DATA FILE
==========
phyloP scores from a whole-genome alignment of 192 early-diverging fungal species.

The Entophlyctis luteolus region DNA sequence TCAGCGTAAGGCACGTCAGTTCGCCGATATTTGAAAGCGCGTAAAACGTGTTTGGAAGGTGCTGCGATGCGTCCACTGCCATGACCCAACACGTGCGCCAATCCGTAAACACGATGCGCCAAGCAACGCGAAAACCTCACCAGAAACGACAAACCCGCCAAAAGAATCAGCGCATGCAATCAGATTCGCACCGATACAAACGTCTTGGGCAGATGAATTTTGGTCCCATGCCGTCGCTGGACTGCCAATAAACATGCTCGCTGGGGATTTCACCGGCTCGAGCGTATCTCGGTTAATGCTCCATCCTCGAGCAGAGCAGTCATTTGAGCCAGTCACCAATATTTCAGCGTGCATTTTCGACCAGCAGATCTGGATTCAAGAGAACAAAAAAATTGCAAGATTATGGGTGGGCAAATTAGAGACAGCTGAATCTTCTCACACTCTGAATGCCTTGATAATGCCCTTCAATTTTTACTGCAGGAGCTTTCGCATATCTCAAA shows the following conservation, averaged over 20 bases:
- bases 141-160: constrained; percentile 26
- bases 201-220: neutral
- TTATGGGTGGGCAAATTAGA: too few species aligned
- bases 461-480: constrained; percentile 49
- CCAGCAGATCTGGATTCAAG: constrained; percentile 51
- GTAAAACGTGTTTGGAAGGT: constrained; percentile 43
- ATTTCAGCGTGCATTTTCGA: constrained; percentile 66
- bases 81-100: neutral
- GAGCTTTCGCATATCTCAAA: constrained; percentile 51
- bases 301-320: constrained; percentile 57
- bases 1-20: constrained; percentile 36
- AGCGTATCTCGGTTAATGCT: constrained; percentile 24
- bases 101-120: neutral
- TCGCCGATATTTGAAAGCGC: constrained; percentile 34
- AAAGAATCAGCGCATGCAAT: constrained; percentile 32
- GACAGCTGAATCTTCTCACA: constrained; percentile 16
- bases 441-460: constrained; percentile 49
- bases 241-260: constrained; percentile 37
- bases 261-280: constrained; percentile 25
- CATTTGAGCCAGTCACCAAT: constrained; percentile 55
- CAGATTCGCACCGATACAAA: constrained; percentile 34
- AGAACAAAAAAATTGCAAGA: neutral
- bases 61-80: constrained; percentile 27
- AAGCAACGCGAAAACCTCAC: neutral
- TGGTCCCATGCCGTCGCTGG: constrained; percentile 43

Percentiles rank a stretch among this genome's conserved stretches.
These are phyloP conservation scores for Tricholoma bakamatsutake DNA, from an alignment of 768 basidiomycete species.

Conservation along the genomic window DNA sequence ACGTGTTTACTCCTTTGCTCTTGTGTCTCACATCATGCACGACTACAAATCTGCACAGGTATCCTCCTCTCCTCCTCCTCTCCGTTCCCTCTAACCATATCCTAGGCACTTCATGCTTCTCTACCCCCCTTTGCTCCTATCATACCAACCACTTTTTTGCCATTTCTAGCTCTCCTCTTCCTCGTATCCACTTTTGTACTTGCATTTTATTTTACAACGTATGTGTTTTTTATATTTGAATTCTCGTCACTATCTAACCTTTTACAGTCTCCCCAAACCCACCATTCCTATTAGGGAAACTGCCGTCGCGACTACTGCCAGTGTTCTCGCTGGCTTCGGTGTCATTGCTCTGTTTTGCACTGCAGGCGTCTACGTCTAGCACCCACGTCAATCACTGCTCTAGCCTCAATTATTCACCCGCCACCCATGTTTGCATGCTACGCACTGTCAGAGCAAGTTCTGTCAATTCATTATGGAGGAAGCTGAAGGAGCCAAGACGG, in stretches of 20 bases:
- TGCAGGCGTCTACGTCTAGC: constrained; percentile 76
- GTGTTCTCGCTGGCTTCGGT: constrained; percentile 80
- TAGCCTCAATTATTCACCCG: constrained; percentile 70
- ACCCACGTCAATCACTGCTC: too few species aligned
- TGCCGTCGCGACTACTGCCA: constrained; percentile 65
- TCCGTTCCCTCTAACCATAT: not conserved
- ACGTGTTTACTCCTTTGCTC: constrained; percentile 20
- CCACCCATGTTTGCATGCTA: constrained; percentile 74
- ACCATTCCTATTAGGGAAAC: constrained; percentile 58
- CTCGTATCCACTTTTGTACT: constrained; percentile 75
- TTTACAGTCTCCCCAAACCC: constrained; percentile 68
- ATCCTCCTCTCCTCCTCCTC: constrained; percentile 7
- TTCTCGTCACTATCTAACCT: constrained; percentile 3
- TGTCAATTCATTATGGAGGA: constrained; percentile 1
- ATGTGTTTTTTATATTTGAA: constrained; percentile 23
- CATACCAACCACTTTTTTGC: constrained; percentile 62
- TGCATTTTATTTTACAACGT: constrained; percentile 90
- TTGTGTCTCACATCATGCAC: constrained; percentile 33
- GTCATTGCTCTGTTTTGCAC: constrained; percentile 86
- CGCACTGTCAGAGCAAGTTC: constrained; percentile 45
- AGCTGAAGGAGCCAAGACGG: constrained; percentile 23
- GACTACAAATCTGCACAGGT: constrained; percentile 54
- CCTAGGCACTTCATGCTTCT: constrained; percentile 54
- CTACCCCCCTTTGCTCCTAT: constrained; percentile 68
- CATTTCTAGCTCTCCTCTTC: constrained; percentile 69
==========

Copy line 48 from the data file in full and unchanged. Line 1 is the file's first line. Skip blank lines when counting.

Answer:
- TTGTGTCTCACATCATGCAC: constrained; percentile 33